Browse Abstracts (123 total)

| by Drucker, Malka

Molly tries to beat her grandmother at grating potatoes, but her grandma is too fast. As Molly and her grandmother make latkes for Hanukkah, her grandmother tells a story about why they celebrate Hanukkah.

| by Haseley, Dennis

A young man leaves home, marries, and begins to fly kites. He teaches his son the joy of kite flying, and with each changing event in their lives, a new kite is launched. When the son wants to travel, too, they make a very symbolic kite for both of them.

| by Cohen, Barbara

A young Russian Jewish girl has difficulties assimilating with the American culture. Making friends is difficult for Molly when other children cannot understand her background. A special birthday celebration finally brings the girls together.

| by Dupasquier, Philippe

Every month of the year, this family has seasonal traditions that they do together.

| by Yarbrough, Camille

The traditions and history of African American family life are shared throughout history.

| by Zalben, Breskin Jane

Beni is so excited because he's finally old enough to really understand his Jewish heritage and the traditions of his faith. In his quest for understanding, he encounters a number of situations, from learning the beauty of togetherness after reconciling with his feuding cousin, Max, to recreating the Pukim in a play with his friends and cousins. Through all of this, Beni truly begins to see the magical feeling of togetherness and heritage that his religion encompasses.

| by Johnston, Tony

A quilt is passed from one generation to the rest. It holds many of the same meanings for each generation.

| by Leaf, Munro

Stick figures are used to demonstrate good manners and how to act properly for play, home, and visits.

| by Lyon, George Ella

Over the years, Grandma's basket becomes embedded in many family legends. The basket is passed through four generations. The spool of thread found inside the basket is symbolic of the generations threaded together by love.

| by Matze, Claire Sidhom

Alex enjoys a brief but special visit of his grandfather to the United States from the Middle East. They spend a lot of time together as Alex learns of his grandfather's homeland, customs, religion, and language.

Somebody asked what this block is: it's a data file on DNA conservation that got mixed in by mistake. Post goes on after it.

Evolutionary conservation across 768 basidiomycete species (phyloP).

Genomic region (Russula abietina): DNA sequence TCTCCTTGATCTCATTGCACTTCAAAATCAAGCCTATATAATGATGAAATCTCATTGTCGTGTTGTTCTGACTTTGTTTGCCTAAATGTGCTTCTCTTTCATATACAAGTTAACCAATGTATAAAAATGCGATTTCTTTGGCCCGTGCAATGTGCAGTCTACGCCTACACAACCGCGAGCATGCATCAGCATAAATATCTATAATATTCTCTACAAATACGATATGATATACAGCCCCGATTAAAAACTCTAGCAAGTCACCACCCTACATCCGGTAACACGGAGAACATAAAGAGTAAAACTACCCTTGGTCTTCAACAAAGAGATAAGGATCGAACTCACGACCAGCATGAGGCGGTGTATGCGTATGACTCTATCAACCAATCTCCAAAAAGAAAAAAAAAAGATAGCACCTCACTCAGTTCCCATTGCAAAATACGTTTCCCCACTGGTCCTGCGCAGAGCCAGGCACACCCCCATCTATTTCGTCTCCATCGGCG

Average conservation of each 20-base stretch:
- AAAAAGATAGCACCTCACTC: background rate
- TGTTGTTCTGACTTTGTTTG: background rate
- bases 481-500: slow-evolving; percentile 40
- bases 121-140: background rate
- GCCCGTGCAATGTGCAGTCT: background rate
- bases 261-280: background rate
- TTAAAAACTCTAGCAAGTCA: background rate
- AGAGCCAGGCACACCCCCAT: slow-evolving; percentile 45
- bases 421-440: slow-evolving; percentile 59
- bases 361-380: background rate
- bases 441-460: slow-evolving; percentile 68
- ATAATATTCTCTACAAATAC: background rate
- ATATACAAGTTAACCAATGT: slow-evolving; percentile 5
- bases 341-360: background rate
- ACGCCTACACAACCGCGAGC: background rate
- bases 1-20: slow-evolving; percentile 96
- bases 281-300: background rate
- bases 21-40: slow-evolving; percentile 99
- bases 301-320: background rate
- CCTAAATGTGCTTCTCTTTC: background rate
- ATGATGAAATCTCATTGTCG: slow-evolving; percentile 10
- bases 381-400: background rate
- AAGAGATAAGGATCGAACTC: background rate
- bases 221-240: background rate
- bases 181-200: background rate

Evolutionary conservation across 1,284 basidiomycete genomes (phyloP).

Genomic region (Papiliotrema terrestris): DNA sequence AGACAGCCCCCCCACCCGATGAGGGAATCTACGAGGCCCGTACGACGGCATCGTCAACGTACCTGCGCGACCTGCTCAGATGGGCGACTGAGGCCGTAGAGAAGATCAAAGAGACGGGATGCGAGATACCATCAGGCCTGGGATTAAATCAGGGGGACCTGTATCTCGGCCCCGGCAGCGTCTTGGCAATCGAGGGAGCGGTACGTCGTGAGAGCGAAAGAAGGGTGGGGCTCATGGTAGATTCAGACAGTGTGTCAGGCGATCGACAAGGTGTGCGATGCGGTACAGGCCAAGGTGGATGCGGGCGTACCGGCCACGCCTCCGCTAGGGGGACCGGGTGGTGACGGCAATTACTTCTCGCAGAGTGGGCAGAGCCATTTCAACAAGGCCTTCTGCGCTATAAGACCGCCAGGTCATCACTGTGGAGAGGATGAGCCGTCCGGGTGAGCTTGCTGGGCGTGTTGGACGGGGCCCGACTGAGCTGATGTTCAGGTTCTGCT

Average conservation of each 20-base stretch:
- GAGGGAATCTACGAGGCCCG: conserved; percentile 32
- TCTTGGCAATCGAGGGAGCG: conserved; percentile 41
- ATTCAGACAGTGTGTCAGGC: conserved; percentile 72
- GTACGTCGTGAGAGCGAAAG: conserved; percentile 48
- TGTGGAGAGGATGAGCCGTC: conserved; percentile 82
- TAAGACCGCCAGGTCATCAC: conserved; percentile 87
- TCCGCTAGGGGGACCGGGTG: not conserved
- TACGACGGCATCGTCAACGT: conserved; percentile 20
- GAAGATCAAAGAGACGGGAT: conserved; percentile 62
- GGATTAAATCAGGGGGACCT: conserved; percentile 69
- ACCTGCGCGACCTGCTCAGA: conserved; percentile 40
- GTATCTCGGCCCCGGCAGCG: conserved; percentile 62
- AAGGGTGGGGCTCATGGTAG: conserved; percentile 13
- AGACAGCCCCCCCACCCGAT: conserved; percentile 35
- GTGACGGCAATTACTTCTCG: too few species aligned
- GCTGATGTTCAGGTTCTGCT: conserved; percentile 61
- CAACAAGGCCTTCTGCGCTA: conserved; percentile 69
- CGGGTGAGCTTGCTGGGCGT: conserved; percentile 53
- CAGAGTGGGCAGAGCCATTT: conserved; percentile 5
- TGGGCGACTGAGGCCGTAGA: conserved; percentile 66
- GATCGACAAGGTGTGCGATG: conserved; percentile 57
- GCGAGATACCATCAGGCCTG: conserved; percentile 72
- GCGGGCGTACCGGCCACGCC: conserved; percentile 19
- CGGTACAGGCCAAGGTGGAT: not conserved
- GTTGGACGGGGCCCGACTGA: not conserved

| by Wells, Rosemary

As Berty grows up, life on the farm is full of simplicity, hardwork, and tradition. Berty's older brother, Luke, has aspirations of traveling to see the world. This makes life a little more complicated for Berty so he wishes upon an evening star.

| by Reddix, Valerie

Every year, Tad-Tin and his grandfather make a special kite to fly on Kite's Day. This year Grandfather is sick, so it is up to Tin to sacrifice his special Dragon kite in order to carry all their misfortune away.

| by Manushkin, Fran

A little girl and her family celebrate the Passover Seder in repeating rhyme form. The family feasts on matzah, bitter herbs, green vegetables, and haroset.

| by Nye, Naomi Shihab

Mona's grandmother Sitti lives on the other side of the world. Even though they don't speak the same language, they find a way to communicate and become very good friends.

| by Luenn, Nancy

Rosita and her grandmother are very close. Rosita's grandmother teaches Rosita how to braid, garden, and make tortillas. When Rosita's grandmother dies, Rosita feels a great loss without her around and misses her terribly. Her family tells Rosita that she can make a gift to give to her grandmother on the Day of the Dead. Rosita braids a cord that is filled with love and memories for her grandmother.

| by Bruchac, Joseph

Jamie remembers her grandmother and all the things that they did together. These memories help Jamie deal with the loss of her grandmother.

| by Joosse, Barbara M.

An annual family reunion involving berry picking and jam making, reminds Ben that he is part of a big family, even though his immediate family is small. It is also a noisy family of grandparents, cousins, uncles, and aunts.

| by Hest, Amy

In order to get to Grandpa's house for the traditional pancake breakfast, Baby duck has to walk in the rain. Baby duck doesn't like the rain but his grandpa shows him a way to enjoy it.

| by Ryan, Pam Munoz

Families can be made up of one to one hundred people joined by heritage, community, friendship, and love, all working together for a better life.
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